## Thursday, February 27, 2014

Google does not talk to Google, or rather I should say Picasa does not talk to Blogger. Or, whatever.

I put the images for this blog on a folder called Google+Photos on my machine, downloaded the Google+ Auto Backup app and pointed it to this folder. It only took little time, but it was wasted time.

1. For images, Google+ Auto Backup supports only the file formats jpg, webp and gif. Hello Google, GIF is an ancient file format for 8-bit images encoded with LZW; it has long been replaced by PNG, which uses the superior Flate encoding (LZ followed by Huffman) and supports both 8-bit and 24-bit images (yes, the latter is important because light typefaces can get destroyed by anti-aliasing).
2. The uploaded JPEG images are visible on Google+, but not in Blogger, although Blogger has a tab called Select a file From Picasa Web Albums. Hello Google, why can your Blogger app not see images uploaded by your Google+ Auto Backup app?

## Tuesday, February 25, 2014

### Purple disk

Last year I wrote about Western Digital color-coding their hard disk drives to make it easier to find the optimal drive for an application. We saw that blue is for everyday use (about 40 hours per week in a PC), black for high performance, green for low power, and red for NAS (continuous operation, low power, vibration tolerance, error correction, streaming).

Now Western Digital has a new line color-coded purple. Purple is similar to red: it is aimed at surveillance video and meant to be always on, be deployed in bunches (vibration control), and used for streaming (different cache optimization). Although you could use red disks for video surveillance, the purple disks have an AllFrame firmware technology that reduces video frame loss.

Seagate's corresponding Surveillance HDD line has a turquoise label.

## Thursday, February 20, 2014

### What is your energy footprint?

In the USA, tucked into a 1,500-page budget bill now moving through Congress is a Republican provision that would restore the incandescent light bulbs that were supposed to be phased out in favor of greener lighting technology. Defenders of the traditional bulb say the government is again overreaching, that the marketplace should decide what kind of bulbs are manufactured in the USA. Led in the House by Rep. Michael Burgess, R-Texas, Republicans got the funding cutoff provision inserted into an energy and water spending bill that President Obama signed into law in mid-January 2014.

With this freedom of conspicuous consumption, according to the Wikipedia the average USA person consumes 12,000 watts of energy. By comparison, a person in Bangladesh on the average consumes 300 watts. The world average is approximately 2000 watts. Of course, the people in Bangladesh and elsewhere in the world would like to enjoy the same conspicuous consumption as USA people, so world energy production should increase to 7,148,400,000 × 12,000 = 85,780,800,000,000 watt.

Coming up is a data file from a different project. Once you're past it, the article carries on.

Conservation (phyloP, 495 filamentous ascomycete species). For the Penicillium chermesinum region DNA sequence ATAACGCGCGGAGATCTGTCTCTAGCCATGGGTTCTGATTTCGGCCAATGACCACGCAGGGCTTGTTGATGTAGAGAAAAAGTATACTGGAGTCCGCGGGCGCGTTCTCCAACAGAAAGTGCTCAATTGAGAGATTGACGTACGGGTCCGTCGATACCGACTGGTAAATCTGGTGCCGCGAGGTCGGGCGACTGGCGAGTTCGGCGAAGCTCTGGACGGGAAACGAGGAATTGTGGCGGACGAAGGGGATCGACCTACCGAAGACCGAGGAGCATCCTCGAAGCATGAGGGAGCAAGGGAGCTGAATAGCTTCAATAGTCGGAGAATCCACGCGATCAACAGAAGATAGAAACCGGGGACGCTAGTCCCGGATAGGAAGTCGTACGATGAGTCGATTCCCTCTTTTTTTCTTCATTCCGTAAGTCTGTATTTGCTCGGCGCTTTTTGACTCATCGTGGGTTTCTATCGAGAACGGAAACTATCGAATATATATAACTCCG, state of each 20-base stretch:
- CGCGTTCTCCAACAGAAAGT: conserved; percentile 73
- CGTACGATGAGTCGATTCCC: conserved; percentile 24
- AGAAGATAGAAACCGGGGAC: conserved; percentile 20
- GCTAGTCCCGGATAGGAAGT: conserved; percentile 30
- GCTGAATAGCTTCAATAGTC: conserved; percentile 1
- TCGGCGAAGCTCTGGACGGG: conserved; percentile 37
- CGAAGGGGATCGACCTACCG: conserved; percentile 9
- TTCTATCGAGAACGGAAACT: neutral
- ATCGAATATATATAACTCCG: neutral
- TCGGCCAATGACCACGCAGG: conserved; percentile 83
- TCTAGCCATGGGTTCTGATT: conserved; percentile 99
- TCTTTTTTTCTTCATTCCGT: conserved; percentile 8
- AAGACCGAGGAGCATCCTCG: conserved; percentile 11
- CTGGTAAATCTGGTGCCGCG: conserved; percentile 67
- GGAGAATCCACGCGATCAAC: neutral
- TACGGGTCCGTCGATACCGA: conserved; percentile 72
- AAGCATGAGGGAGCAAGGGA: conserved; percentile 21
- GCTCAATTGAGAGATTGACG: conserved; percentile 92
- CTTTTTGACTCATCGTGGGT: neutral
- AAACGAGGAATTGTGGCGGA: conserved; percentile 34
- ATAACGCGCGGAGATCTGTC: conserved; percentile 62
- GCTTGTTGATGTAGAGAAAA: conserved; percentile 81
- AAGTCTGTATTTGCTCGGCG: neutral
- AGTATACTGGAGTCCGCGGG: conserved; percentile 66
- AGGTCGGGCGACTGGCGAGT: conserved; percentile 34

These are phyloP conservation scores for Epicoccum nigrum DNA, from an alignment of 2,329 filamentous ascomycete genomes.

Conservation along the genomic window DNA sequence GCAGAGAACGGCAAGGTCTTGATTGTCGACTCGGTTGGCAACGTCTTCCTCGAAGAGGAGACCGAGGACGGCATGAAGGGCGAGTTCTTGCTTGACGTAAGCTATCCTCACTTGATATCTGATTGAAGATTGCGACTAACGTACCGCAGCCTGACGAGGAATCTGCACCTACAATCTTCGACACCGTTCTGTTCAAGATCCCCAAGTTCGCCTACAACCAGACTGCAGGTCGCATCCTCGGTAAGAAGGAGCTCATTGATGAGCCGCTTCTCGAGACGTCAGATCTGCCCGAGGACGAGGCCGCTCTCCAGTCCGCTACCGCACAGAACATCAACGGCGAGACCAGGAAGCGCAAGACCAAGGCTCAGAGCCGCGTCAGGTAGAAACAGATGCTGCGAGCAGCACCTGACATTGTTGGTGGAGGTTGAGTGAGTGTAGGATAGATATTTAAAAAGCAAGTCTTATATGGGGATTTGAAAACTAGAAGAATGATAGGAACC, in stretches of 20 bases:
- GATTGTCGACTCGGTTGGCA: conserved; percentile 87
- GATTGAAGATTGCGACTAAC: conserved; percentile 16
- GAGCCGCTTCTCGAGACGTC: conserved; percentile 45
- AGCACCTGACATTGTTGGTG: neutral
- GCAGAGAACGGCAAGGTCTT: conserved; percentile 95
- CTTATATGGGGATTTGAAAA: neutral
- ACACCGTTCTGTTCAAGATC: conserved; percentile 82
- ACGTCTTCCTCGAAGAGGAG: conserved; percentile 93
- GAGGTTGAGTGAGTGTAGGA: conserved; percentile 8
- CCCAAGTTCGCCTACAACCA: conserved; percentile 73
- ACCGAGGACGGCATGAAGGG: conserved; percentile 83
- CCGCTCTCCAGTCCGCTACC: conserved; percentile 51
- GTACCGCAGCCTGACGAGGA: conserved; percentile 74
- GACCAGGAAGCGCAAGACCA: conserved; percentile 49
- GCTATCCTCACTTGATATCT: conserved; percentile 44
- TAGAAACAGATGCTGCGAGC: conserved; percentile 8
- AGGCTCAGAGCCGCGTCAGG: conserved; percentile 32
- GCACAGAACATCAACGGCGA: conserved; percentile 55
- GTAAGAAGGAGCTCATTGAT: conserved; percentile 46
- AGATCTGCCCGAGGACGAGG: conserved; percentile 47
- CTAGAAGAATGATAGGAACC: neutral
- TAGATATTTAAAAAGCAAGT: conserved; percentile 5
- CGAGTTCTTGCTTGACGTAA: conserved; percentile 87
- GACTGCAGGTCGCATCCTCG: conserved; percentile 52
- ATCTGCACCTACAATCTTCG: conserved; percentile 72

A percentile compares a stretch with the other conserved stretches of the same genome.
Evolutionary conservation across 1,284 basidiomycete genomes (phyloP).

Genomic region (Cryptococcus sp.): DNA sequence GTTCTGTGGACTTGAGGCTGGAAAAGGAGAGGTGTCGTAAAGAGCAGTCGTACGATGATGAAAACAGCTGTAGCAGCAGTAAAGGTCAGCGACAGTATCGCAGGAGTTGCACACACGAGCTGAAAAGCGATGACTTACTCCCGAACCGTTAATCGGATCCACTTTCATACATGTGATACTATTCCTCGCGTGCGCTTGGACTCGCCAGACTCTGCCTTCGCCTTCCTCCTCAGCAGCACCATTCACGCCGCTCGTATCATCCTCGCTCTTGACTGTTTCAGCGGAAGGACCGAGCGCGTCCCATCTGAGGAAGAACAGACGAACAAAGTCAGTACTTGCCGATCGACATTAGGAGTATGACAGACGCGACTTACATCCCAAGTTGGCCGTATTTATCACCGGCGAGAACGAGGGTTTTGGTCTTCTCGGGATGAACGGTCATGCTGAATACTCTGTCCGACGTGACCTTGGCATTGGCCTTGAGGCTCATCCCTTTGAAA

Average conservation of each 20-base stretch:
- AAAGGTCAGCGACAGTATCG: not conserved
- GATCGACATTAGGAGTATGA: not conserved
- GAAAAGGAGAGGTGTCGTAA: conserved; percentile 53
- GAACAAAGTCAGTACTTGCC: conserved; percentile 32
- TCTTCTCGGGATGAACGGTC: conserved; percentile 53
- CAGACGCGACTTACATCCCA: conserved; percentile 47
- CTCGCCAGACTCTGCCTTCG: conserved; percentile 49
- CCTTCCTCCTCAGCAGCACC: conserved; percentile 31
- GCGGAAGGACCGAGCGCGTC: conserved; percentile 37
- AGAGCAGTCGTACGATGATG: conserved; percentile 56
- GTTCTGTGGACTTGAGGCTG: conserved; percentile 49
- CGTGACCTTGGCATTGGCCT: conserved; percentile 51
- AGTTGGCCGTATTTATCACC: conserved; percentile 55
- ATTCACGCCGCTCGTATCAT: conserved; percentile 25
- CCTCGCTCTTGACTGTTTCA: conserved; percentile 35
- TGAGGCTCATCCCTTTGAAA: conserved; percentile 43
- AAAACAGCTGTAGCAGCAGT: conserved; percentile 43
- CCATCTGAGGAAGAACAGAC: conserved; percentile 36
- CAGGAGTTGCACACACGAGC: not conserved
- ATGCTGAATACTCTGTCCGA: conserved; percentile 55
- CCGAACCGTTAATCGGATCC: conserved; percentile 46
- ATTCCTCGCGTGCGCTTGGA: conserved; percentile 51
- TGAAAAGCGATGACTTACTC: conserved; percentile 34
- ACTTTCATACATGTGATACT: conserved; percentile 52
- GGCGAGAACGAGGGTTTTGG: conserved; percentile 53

Or not.

As Dr. Marco Morosini wrote in a paper on the 2000 Watt Society, in the last decades some authors suggested to consider the opportunity of a voluntary ceiling to the amount of primary energy used per capita. Wolfram Ziegler proposed a voluntary limit in the use of primary energy in central Europe under the level of 0.16 W/m2 (Ziegler 1979; 1996); this level was based on ecological arguments and was intended to limit the anthropic pressure on biodiversity. Starting from Ziegler's arguments and data, Dürr calculated and suggested a global value of 9 TW as a voluntary limit in the use of primary energy by mankind (Dürr 1993); this level would be around one fifth of the amount of solar energy transformed by terrestrial organisms, estimated by Dürr at 40–50 TW, for a human population of 6 billions at the end of the last century, Dürr suggested consequently the vision of a "1500-watt society." Goldemberg et al. (1985; Goldemberg 2004) claimed that 1000 watt of primary energy per capita would cover "basic needs and much more." Spreng et al. (2002) suggested to steer human societies towards an "energy window," defined by a lower social limit and an upper ecological limit in the use of primary energy. In Switzerland, the idea of setting a ceiling to energy usage was formulated at the beginning of the '90s (Imboden et al. 1992; Imboden 1993). Paul Kesselring (Paul Scherrer Institute, Switzerland), and Carl-Jochen Winter (German Aerospace Research Establishment, DLR) punctually suggested a "2000-watt society" as worldwide plausible vision achievable within 50–100 years (Kesselring and Winter 1994).